I love that, thank you. So the entire team has been through the wringer many times and from these last few episodes they’re still going through it with the in the most recent episode(SPOILER) the apparent loss of Superboy, so why must you in the writers be so cruel to our favorite heroes? I’m kidding of course, but still, why?
Vietti: [Laughs] I mean, in general, I guess I don’t really give us as being cruel.
Weisman: I do! I think I’m truly evil.
Vietti [Laughs] I’ve said before I relate to villains often because as we’re writing the show, we’re often plotting the demise, downfall, or manipulation of heroes. I mean, that’s our job as the writers, you know, I think to tell interesting stories, but I think even more so, we’ve been always, always trying to make the world of Young Justice feel real and grounded in some reality. And I think in the high-stakes world of the superhero business, there have to be serious consequences. And we have shown that in so many ways throughout the show, we’ve tried so hard to sell a show in which problems aren’t solved in 30 minutes and forgotten by the next step is that there are always consequences and there are always big risks to take. And there’s always fallout. And so I think, you know, with all of what we’ve done, in what is aired so far in Season Four, and what’s to come, I think is a further exploration of that, and you know, we don’t do anything lightly. We don’t make big decisions about who’s gonna live who’s gonna die, what’s going to happen to any given character lightly. None of that is ever taken lightly. There’s always a reason. And you know, you have to know if you’ve been on board with us from the beginning, that we will continue to explore major repercussions for a very long time. So it certainly wasn’t a cheap shot to our audience. There’s much to come that I hope people will find entertaining and rewarding.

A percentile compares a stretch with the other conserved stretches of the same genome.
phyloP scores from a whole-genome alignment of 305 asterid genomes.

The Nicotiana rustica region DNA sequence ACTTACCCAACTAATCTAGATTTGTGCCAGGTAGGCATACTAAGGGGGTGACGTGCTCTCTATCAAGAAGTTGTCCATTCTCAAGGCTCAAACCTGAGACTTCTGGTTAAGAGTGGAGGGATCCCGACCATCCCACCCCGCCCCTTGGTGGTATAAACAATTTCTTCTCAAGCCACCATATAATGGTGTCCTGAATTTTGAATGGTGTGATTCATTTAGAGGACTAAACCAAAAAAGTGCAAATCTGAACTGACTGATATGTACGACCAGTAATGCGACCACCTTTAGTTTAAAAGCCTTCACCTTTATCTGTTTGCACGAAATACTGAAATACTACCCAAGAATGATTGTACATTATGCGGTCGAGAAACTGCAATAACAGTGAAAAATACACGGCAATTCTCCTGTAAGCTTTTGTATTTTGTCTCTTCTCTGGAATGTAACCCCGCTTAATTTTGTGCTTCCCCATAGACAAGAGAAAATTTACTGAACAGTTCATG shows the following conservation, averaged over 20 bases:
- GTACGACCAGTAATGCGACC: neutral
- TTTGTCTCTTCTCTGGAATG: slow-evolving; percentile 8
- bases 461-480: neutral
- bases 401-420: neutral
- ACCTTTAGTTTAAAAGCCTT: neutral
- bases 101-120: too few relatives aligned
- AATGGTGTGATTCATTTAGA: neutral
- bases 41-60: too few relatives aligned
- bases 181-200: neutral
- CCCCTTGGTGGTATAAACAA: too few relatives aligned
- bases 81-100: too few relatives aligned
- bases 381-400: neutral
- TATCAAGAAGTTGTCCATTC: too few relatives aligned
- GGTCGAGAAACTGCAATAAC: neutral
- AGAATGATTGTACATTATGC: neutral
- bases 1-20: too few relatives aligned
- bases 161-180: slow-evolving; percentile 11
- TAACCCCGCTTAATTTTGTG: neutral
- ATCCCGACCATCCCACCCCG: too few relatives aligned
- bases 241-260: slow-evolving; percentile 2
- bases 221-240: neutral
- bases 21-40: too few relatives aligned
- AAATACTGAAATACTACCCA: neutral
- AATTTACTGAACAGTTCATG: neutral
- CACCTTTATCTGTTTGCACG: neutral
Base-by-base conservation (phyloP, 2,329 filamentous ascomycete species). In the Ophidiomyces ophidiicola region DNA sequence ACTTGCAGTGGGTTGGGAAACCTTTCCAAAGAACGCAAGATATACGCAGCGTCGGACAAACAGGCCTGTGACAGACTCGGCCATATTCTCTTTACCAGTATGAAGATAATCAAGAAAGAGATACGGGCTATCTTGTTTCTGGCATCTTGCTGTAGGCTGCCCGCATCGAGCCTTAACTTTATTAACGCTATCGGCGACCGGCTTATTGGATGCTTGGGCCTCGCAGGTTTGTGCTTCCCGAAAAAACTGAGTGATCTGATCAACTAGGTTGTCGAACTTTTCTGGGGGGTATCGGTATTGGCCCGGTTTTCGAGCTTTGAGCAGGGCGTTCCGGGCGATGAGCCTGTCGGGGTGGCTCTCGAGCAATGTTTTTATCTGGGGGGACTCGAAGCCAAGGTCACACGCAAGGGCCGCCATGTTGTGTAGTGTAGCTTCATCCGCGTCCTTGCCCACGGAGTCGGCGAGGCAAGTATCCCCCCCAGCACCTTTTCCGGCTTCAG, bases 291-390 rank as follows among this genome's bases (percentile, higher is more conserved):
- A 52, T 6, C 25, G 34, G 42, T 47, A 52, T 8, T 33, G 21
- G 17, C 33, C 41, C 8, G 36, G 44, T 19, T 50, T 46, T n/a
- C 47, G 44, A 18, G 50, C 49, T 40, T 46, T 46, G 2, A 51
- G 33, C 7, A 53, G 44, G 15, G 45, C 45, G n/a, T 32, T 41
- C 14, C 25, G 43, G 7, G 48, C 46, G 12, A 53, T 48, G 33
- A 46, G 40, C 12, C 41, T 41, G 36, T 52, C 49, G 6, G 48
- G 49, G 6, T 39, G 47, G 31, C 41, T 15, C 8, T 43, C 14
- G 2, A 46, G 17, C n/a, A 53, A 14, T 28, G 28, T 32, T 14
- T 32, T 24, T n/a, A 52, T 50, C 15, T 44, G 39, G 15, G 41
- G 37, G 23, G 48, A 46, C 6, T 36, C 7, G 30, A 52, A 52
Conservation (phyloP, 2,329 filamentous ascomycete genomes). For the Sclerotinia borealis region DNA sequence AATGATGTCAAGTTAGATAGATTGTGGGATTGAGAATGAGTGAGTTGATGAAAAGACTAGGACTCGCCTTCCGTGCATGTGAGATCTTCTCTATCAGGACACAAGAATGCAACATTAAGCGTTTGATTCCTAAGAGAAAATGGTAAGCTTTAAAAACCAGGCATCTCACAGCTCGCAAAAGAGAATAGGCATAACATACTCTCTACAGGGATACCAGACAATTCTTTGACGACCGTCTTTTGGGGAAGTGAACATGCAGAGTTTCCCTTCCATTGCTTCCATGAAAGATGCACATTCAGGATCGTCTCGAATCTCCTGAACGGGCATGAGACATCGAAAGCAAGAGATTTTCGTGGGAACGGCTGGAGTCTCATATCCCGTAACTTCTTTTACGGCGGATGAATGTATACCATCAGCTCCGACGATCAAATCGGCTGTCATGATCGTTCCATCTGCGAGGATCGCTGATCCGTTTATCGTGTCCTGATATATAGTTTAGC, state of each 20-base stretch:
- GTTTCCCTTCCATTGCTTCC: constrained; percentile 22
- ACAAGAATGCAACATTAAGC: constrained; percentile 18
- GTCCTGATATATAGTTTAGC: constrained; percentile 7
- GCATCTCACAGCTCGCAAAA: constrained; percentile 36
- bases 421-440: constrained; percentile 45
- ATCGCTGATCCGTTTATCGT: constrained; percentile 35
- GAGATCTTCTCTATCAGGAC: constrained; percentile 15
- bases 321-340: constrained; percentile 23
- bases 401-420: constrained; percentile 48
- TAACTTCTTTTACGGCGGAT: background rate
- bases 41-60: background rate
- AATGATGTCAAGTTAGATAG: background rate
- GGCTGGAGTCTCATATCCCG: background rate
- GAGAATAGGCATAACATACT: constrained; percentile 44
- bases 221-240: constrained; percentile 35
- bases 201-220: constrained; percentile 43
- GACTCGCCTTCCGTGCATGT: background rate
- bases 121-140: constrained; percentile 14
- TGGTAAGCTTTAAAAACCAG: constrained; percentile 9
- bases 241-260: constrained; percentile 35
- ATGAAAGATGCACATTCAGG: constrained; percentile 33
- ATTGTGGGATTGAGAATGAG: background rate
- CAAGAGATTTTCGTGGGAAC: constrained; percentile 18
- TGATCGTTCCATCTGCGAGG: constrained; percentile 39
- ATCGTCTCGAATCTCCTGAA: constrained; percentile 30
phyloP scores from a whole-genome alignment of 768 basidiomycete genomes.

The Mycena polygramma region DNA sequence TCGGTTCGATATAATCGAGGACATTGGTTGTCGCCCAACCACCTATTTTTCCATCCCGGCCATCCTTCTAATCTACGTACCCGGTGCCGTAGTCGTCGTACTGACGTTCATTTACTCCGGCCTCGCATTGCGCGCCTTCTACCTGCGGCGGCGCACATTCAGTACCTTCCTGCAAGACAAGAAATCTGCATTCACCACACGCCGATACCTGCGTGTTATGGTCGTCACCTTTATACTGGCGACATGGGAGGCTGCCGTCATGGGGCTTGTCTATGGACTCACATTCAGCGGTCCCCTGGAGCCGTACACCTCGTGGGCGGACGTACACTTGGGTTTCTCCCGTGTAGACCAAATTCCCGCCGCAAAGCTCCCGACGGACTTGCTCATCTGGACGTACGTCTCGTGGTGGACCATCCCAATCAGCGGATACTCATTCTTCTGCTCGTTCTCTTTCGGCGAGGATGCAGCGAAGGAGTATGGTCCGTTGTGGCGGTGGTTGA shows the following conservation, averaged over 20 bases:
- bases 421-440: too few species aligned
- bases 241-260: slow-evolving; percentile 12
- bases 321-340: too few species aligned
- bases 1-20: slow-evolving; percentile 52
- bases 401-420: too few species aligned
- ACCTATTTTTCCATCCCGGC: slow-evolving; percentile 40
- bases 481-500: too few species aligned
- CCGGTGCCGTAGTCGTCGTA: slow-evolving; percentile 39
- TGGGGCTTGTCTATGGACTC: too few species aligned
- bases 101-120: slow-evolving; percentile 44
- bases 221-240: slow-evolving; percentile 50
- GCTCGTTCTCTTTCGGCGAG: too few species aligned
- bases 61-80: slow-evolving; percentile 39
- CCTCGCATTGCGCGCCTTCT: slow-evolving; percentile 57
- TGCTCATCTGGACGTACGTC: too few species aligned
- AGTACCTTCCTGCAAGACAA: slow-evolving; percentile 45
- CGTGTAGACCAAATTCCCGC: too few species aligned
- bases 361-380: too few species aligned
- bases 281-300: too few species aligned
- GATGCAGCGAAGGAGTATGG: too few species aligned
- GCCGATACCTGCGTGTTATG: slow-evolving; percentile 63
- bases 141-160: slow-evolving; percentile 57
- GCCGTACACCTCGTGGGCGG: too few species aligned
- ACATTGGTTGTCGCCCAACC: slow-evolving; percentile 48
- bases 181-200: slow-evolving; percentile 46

Well, I can guarantee you it never feels cheap. It feels absolutely earned. So again on this most recent episode, I loved how Artemis’ response to Conner’s apparent death was to reach out to her sister Jade, AKA Cheshire. I have my own thoughts on this but what can you say on why she did that and how it ties to themes of family and found-family on the show?